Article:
Contrary to common belief, Shamanism is not a religion; it is a method and not a religion. It coexists with the existing religions found in diverse cultures. In some countries such as Siberia Shamanism coexist with religions such as Buddhism and Lamaism. However, they are mostly found in animism cultures that are those that believe in the existence of spirits since the Shamans may interact with the spirits to come up with a form of healing (Stevens & Lena, 25). The shamans, however, do not believe in spirits, but they engage with them and talk to them. Therefore, shamanism sis not a system of belief or faith but rather is a practice. Shamanism is also not exclusive in that it accommodates the other practices within the culture. They use the spiritual means at their disposal I collaboration with the other community members that have other tactics or techniques that they employ. Such may include the plant healing, bone setting, and massage. The purpose of the Shaman is to help the patient get well by all means possible and not rather prove their prowess. In fact, the gifts that the shamans receive because of their work, they return them all in case the patient dies or fails to get well after they perform their healing process (Stevens & Lena, 26).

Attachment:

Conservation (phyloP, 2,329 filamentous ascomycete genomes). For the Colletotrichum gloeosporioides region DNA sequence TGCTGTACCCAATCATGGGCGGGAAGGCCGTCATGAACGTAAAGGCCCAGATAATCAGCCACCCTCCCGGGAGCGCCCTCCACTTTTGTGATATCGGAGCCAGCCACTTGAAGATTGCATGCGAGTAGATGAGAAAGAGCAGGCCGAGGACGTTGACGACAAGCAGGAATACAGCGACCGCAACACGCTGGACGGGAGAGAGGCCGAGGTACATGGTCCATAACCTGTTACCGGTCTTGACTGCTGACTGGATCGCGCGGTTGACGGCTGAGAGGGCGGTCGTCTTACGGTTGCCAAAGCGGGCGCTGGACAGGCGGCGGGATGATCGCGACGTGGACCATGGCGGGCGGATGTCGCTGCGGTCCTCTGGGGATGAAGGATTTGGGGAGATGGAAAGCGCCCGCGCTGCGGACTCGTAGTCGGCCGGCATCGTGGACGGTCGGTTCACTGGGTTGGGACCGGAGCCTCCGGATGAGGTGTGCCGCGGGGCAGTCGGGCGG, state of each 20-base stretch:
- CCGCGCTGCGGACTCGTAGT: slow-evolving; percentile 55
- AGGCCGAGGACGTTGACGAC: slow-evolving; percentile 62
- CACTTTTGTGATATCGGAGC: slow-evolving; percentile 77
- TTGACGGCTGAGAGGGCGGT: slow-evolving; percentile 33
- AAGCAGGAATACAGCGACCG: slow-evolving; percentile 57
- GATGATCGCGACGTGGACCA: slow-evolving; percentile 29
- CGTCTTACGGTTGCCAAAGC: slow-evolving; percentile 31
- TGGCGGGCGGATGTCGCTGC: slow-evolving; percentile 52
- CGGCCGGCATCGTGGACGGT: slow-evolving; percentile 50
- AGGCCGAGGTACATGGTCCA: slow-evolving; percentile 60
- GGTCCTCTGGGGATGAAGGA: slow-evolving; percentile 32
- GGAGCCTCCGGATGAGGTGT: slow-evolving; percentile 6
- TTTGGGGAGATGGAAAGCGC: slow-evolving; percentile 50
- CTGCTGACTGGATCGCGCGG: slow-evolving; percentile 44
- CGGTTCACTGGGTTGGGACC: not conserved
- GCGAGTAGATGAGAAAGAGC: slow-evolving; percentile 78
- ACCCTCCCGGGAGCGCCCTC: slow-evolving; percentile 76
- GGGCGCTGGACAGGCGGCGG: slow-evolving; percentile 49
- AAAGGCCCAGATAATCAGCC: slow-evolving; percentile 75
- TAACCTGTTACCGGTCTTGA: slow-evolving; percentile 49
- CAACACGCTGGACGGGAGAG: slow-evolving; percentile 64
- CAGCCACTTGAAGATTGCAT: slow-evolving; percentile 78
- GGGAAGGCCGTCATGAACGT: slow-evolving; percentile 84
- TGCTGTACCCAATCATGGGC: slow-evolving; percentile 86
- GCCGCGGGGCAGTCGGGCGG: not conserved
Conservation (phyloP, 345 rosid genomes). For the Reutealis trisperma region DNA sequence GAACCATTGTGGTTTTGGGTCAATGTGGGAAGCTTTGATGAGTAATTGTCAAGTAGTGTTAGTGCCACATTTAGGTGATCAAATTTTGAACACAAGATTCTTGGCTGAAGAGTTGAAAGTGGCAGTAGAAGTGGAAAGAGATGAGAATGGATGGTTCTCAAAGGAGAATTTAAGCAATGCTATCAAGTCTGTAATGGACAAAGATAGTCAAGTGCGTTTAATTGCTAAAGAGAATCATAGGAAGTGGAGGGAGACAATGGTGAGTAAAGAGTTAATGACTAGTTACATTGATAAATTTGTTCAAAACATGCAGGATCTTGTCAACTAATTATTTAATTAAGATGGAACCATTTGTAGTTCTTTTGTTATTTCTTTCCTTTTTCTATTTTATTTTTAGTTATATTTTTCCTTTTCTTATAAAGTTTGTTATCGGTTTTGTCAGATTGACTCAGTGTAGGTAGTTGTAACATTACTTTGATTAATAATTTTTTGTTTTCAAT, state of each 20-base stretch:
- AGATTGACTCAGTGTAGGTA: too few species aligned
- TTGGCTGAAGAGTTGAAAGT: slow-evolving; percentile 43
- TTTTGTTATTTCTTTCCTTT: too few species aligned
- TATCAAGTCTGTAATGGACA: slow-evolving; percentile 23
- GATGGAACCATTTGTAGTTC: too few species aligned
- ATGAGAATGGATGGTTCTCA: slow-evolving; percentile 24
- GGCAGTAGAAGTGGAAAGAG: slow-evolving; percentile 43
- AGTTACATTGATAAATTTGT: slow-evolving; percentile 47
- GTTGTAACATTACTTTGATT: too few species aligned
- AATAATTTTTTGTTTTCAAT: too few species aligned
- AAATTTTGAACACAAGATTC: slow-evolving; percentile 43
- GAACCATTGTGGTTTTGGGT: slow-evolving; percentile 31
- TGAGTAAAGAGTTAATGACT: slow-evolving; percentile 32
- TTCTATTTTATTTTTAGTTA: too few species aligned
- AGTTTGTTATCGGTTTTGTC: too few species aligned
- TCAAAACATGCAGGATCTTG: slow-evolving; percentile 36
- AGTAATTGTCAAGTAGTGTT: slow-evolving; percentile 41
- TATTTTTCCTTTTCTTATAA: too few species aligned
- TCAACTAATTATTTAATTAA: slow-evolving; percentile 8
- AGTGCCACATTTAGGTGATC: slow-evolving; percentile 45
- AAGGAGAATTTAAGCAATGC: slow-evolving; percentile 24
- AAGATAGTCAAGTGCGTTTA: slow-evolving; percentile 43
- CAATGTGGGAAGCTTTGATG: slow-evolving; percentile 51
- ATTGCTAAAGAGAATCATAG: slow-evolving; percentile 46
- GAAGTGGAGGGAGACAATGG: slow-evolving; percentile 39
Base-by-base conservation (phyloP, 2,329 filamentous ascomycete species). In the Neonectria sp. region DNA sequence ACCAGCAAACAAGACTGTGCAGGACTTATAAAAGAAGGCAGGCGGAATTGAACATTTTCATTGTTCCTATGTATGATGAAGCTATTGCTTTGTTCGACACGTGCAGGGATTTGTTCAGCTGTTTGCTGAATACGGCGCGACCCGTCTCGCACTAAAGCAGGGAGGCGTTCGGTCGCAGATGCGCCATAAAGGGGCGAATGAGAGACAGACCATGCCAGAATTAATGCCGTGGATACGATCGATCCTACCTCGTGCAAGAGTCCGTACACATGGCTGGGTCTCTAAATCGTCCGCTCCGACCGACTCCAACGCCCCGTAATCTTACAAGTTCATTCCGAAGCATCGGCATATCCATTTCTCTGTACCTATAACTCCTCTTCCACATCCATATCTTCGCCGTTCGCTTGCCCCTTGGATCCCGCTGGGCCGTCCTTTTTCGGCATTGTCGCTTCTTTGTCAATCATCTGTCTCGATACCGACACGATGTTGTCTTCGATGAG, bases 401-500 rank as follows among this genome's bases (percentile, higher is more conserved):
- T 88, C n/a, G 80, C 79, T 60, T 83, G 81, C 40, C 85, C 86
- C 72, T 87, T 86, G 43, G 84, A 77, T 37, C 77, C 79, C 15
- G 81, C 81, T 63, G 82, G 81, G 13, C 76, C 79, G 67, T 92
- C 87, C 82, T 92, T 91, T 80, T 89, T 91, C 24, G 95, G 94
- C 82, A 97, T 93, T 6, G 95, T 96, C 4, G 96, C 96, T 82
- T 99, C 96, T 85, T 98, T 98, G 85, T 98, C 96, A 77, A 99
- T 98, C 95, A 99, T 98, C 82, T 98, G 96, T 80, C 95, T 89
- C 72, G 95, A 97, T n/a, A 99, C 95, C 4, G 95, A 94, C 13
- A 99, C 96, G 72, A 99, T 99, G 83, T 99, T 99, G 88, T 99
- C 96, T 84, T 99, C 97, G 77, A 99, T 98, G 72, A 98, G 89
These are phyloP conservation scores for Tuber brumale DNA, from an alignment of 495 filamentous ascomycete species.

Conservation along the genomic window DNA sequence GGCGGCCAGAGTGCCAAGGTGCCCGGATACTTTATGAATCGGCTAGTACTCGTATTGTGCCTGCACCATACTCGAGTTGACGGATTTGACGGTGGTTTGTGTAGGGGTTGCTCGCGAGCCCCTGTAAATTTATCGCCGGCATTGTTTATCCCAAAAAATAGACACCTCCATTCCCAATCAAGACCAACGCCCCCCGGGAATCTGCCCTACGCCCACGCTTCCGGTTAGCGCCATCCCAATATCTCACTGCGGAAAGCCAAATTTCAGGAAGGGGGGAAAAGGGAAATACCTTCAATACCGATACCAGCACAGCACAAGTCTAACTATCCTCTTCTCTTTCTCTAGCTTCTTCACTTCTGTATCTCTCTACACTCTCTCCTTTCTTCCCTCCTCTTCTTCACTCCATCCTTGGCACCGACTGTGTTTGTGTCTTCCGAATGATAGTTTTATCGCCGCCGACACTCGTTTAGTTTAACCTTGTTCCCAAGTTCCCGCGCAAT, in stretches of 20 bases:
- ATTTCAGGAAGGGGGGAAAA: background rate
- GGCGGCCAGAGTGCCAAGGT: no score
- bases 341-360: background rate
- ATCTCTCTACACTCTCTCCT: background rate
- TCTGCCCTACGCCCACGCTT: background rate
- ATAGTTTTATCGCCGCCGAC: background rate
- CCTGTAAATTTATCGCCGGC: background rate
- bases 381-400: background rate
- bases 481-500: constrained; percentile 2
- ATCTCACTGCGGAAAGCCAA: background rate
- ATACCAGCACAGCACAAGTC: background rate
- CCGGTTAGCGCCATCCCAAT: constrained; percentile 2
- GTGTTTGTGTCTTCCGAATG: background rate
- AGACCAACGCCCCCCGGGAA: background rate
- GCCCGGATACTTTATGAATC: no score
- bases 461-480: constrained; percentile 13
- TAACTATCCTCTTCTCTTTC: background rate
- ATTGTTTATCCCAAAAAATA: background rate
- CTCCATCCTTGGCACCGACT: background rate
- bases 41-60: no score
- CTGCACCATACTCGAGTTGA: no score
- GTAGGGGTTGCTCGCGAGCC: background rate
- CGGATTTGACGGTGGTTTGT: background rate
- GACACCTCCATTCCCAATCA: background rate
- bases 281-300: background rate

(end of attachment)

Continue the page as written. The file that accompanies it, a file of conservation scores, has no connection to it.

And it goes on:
Tom Cowan the author of Pocket Guide to Shamanism states that the role of the Shaman is a wide range. Some of the roles that they have are to heal the spirit, herbal healing, divination, soul leading and dream work. However, not all the Shamans perform the same services at all times (pages 23-27). The exact role that the Shaman plays depends on their area of Calling. There are some of the Shamans that are energetic healers, diviners, communicators with other realities, herbal healers, soul retrievers, and light workers. However, the role that they play is of lesser importance as compared to the services that they provide.